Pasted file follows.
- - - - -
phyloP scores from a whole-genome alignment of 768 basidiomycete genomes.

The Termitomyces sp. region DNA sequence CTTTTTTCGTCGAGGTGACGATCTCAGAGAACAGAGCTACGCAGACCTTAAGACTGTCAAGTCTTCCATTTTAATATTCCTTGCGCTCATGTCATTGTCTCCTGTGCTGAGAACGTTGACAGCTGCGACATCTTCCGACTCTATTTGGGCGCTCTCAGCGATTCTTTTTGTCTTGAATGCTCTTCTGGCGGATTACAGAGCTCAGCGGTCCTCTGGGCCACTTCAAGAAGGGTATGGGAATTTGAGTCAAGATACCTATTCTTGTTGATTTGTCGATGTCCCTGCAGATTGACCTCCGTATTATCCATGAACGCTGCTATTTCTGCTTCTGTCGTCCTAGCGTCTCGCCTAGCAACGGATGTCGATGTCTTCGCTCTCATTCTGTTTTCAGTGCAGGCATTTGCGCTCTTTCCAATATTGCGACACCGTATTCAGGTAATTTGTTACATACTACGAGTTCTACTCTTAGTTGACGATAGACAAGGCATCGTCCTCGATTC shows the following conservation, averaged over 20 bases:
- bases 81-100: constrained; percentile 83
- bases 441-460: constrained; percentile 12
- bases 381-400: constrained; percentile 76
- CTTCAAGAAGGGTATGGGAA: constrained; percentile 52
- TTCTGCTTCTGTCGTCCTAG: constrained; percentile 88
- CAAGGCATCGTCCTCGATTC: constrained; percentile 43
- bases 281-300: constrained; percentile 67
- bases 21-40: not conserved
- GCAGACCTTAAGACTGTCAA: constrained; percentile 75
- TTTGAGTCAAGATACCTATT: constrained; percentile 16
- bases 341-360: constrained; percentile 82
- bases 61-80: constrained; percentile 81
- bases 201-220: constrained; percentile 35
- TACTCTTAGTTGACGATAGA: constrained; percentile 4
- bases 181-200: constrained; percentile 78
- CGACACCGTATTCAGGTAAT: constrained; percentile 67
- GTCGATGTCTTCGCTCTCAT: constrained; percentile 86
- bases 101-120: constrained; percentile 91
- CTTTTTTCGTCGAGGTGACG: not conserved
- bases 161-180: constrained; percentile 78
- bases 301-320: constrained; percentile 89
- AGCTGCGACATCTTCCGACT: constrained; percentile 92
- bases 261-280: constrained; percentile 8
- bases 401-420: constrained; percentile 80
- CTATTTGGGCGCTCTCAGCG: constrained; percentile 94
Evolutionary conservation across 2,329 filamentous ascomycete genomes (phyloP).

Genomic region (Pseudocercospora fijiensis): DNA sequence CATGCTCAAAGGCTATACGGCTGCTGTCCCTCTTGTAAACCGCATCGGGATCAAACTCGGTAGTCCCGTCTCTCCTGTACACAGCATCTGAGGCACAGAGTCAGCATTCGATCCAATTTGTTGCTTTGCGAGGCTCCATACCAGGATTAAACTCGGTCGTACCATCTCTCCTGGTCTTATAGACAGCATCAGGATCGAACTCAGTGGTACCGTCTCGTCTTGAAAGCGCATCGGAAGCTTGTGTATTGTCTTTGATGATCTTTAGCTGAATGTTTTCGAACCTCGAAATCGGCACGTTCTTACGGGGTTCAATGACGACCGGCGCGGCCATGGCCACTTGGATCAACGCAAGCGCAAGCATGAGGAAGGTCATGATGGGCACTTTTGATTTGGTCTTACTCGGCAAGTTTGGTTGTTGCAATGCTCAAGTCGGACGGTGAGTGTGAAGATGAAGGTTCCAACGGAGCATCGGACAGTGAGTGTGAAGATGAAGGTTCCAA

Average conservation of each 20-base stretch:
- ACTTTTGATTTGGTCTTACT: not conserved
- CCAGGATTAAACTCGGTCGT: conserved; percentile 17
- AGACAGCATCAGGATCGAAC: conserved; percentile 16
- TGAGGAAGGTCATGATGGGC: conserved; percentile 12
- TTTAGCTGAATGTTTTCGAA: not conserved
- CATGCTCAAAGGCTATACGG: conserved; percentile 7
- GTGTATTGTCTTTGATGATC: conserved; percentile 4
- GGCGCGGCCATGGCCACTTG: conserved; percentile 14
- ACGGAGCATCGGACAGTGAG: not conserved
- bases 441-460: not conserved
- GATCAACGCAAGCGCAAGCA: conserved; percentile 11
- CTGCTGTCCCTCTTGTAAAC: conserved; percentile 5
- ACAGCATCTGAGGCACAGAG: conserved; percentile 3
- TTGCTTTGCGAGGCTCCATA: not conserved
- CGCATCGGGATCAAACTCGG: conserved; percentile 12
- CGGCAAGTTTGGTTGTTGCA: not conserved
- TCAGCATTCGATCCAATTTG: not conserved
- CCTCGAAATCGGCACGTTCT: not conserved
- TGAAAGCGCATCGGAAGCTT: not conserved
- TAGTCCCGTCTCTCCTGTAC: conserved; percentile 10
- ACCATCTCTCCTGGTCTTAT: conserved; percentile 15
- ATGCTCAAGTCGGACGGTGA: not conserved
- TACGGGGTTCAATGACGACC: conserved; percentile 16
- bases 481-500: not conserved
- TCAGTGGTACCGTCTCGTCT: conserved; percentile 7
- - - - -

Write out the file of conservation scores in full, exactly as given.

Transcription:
phyloP scores from a whole-genome alignment of 768 basidiomycete genomes.

The Termitomyces sp. region DNA sequence CTTTTTTCGTCGAGGTGACGATCTCAGAGAACAGAGCTACGCAGACCTTAAGACTGTCAAGTCTTCCATTTTAATATTCCTTGCGCTCATGTCATTGTCTCCTGTGCTGAGAACGTTGACAGCTGCGACATCTTCCGACTCTATTTGGGCGCTCTCAGCGATTCTTTTTGTCTTGAATGCTCTTCTGGCGGATTACAGAGCTCAGCGGTCCTCTGGGCCACTTCAAGAAGGGTATGGGAATTTGAGTCAAGATACCTATTCTTGTTGATTTGTCGATGTCCCTGCAGATTGACCTCCGTATTATCCATGAACGCTGCTATTTCTGCTTCTGTCGTCCTAGCGTCTCGCCTAGCAACGGATGTCGATGTCTTCGCTCTCATTCTGTTTTCAGTGCAGGCATTTGCGCTCTTTCCAATATTGCGACACCGTATTCAGGTAATTTGTTACATACTACGAGTTCTACTCTTAGTTGACGATAGACAAGGCATCGTCCTCGATTC shows the following conservation, averaged over 20 bases:
- bases 81-100: constrained; percentile 83
- bases 441-460: constrained; percentile 12
- bases 381-400: constrained; percentile 76
- CTTCAAGAAGGGTATGGGAA: constrained; percentile 52
- TTCTGCTTCTGTCGTCCTAG: constrained; percentile 88
- CAAGGCATCGTCCTCGATTC: constrained; percentile 43
- bases 281-300: constrained; percentile 67
- bases 21-40: not conserved
- GCAGACCTTAAGACTGTCAA: constrained; percentile 75
- TTTGAGTCAAGATACCTATT: constrained; percentile 16
- bases 341-360: constrained; percentile 82
- bases 61-80: constrained; percentile 81
- bases 201-220: constrained; percentile 35
- TACTCTTAGTTGACGATAGA: constrained; percentile 4
- bases 181-200: constrained; percentile 78
- CGACACCGTATTCAGGTAAT: constrained; percentile 67
- GTCGATGTCTTCGCTCTCAT: constrained; percentile 86
- bases 101-120: constrained; percentile 91
- CTTTTTTCGTCGAGGTGACG: not conserved
- bases 161-180: constrained; percentile 78
- bases 301-320: constrained; percentile 89
- AGCTGCGACATCTTCCGACT: constrained; percentile 92
- bases 261-280: constrained; percentile 8
- bases 401-420: constrained; percentile 80
- CTATTTGGGCGCTCTCAGCG: constrained; percentile 94
Evolutionary conservation across 2,329 filamentous ascomycete genomes (phyloP).

Genomic region (Pseudocercospora fijiensis): DNA sequence CATGCTCAAAGGCTATACGGCTGCTGTCCCTCTTGTAAACCGCATCGGGATCAAACTCGGTAGTCCCGTCTCTCCTGTACACAGCATCTGAGGCACAGAGTCAGCATTCGATCCAATTTGTTGCTTTGCGAGGCTCCATACCAGGATTAAACTCGGTCGTACCATCTCTCCTGGTCTTATAGACAGCATCAGGATCGAACTCAGTGGTACCGTCTCGTCTTGAAAGCGCATCGGAAGCTTGTGTATTGTCTTTGATGATCTTTAGCTGAATGTTTTCGAACCTCGAAATCGGCACGTTCTTACGGGGTTCAATGACGACCGGCGCGGCCATGGCCACTTGGATCAACGCAAGCGCAAGCATGAGGAAGGTCATGATGGGCACTTTTGATTTGGTCTTACTCGGCAAGTTTGGTTGTTGCAATGCTCAAGTCGGACGGTGAGTGTGAAGATGAAGGTTCCAACGGAGCATCGGACAGTGAGTGTGAAGATGAAGGTTCCAA

Average conservation of each 20-base stretch:
- ACTTTTGATTTGGTCTTACT: not conserved
- CCAGGATTAAACTCGGTCGT: conserved; percentile 17
- AGACAGCATCAGGATCGAAC: conserved; percentile 16
- TGAGGAAGGTCATGATGGGC: conserved; percentile 12
- TTTAGCTGAATGTTTTCGAA: not conserved
- CATGCTCAAAGGCTATACGG: conserved; percentile 7
- GTGTATTGTCTTTGATGATC: conserved; percentile 4
- GGCGCGGCCATGGCCACTTG: conserved; percentile 14
- ACGGAGCATCGGACAGTGAG: not conserved
- bases 441-460: not conserved
- GATCAACGCAAGCGCAAGCA: conserved; percentile 11
- CTGCTGTCCCTCTTGTAAAC: conserved; percentile 5
- ACAGCATCTGAGGCACAGAG: conserved; percentile 3
- TTGCTTTGCGAGGCTCCATA: not conserved
- CGCATCGGGATCAAACTCGG: conserved; percentile 12
- CGGCAAGTTTGGTTGTTGCA: not conserved
- TCAGCATTCGATCCAATTTG: not conserved
- CCTCGAAATCGGCACGTTCT: not conserved
- TGAAAGCGCATCGGAAGCTT: not conserved
- TAGTCCCGTCTCTCCTGTAC: conserved; percentile 10
- ACCATCTCTCCTGGTCTTAT: conserved; percentile 15
- ATGCTCAAGTCGGACGGTGA: not conserved
- TACGGGGTTCAATGACGACC: conserved; percentile 16
- bases 481-500: not conserved
- TCAGTGGTACCGTCTCGTCT: conserved; percentile 7